I am not a big sports fan. George Steinbrenner meant little or nothing to me before I was elected mayor New York City in 1977.
Then, suddenly, he meant a lot.
When the Yankees won the World Series in 1978, the city went crazy with joy. At the time, New York was in a state of depression because of the city’s economic decline. We were on the edge of bankruptcy.
Indeed, Mayor Abe Beame had actually prepared bankruptcy papers for New York City before the Democratic primary, which I won. But he had not yet filed those papers by the time I took over.
I knew that bankruptcy was not an option if we were to avoid becoming another Detroit. So when the Yankees won the Series in '78, it was a huge boost to our morale.
I announced that I would authorize a tickertape parade to celebrate. The New York Times, I recall, published an editorial urging me not to, saying it would be a needless expenditure. I knew, however, that New Yorkers needed a lift.
I responded to the Times with the comment, “New York Times, you have your head screwed on wrong!” The parade was held, with a ceremony at city hall.
It had a wonderful, energizing effect on the people of this great city. In other words, George Steinbrenner's success in bringing a winning tradition back to Yankee Stadium had an important impact on New York City's return to full economic health.
The Yankees’ World Series trophy was placed on display in the city hall rotunda for 30 days. Thousands of people streamed in to see it.
Years later, I was asked by Sen. Chuck Robb of Virginia to take a delegation down to Nicaragua to monitor the Esquipulas II Accords, settling the civil wars taking place in Central America.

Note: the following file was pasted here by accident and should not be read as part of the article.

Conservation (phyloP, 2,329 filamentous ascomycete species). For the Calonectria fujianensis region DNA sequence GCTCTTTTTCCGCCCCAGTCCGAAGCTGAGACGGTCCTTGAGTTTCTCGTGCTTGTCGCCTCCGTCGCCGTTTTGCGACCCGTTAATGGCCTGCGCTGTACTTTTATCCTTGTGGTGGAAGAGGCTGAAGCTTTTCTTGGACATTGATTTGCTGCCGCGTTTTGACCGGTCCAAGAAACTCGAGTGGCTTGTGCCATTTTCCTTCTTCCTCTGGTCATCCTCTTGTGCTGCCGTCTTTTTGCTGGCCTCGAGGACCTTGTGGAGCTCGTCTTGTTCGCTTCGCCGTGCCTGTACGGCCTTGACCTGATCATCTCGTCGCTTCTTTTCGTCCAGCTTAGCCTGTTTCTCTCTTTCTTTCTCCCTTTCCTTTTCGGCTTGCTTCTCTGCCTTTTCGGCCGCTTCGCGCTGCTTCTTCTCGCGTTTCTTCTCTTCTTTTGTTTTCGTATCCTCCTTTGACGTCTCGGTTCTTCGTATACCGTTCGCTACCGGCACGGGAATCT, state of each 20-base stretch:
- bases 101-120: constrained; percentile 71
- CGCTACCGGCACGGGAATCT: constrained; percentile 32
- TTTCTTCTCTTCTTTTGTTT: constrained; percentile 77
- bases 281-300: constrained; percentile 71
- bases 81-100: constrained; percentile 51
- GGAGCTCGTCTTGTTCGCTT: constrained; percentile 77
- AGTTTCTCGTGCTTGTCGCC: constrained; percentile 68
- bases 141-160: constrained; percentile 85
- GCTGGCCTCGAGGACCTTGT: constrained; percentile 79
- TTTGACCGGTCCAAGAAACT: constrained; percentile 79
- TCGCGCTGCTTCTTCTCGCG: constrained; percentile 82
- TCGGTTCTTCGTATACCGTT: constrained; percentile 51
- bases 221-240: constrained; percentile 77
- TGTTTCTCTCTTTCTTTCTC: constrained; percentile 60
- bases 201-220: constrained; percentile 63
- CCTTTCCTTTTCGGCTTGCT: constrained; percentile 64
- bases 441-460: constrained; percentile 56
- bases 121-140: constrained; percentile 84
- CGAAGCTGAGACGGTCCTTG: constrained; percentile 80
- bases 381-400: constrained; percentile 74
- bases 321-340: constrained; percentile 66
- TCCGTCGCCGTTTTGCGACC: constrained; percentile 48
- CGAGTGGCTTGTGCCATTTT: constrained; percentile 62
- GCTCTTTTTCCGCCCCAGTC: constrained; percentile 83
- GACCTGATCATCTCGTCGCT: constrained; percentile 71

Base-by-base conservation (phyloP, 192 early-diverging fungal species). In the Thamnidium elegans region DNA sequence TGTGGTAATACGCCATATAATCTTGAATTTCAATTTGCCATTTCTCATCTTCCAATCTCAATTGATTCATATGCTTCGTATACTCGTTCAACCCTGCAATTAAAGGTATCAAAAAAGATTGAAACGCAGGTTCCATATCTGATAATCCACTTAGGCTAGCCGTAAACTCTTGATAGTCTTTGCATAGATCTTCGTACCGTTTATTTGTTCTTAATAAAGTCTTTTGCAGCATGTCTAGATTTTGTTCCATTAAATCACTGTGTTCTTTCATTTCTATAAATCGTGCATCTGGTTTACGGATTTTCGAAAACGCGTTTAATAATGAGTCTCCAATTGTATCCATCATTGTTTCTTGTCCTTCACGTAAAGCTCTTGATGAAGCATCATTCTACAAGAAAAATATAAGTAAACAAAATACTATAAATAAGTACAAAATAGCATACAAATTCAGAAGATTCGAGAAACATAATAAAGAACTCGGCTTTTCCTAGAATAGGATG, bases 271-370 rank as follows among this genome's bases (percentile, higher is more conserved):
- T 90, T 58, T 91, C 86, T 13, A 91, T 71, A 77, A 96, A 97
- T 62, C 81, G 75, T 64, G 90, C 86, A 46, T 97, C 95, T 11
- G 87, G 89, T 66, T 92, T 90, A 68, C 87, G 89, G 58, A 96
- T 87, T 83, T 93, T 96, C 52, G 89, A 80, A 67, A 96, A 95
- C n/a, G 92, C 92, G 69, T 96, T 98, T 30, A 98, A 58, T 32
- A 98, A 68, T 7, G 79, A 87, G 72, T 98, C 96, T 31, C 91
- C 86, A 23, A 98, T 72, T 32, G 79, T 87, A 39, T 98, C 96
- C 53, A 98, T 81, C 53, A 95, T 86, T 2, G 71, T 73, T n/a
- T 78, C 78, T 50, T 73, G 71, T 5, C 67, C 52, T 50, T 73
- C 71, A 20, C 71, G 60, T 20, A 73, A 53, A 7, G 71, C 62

I knew that Nicaragua’s dictator, Daniel Ortega, was a Yankee fan, so I asked George Steinbrenner if he would give me six Yankee uniforms to give to Ortega. He did.
I attended a big rally in Nicaragua where the plaza was packed with tens of thousands of Ortega’s bully boys, who looked like the storm troopers of Hitler’s Nazi Germany.
Ortega was giving a speech denouncing the United States. As I passed in front of him, he was yelling, “Yankees will die either here or there.”
Then, seeing me, he said, “Except this Yankee, Ed Koch; he is as safe here as he would be on 42nd Street.” The crowd roared approvingly.
The next night when I met Ortega and gave him the six Yankee uniforms, he smiled and said, “I love the Yankees.” I said, “You didn’t last night,” and he laughed.
George Steinbrenner was a winner who knew how to negotiate. He was constantly threatening to take the Yanks out of the Bronx and away from New York City. In the late '80s, we wanted to extend his lease on Yankee Stadium, and we ultimately got him to the point where he agreed.
We agreed to all the terms, which included our getting 10 percent of the $50 million that the Yankees were then receiving for cable television rights.
However, just before I left for Nicaragua, George called and said he wanted a two-week delay to select an option which had been offered to him by the city and which did not affect the overall contract.
I, of course, said yes. Several weeks later, he called again and told me he was declining to sign the extension. The reason, we learned, was that he had gotten a deal increasing his cable television rights to $500 million, and he didn’t want the city to get the 10 percent.
We had shaken hands on the deal, but he was a tough — and sometimes ruthless — negotiator. For George, business was business.
George Steinbrenner will always be remembered and associated with the great New York Yankees.
Even in the early days of his extraordinary ownership of the Yanks, everyone knew he was destined to be an important figure in the history of the city. And so he is.
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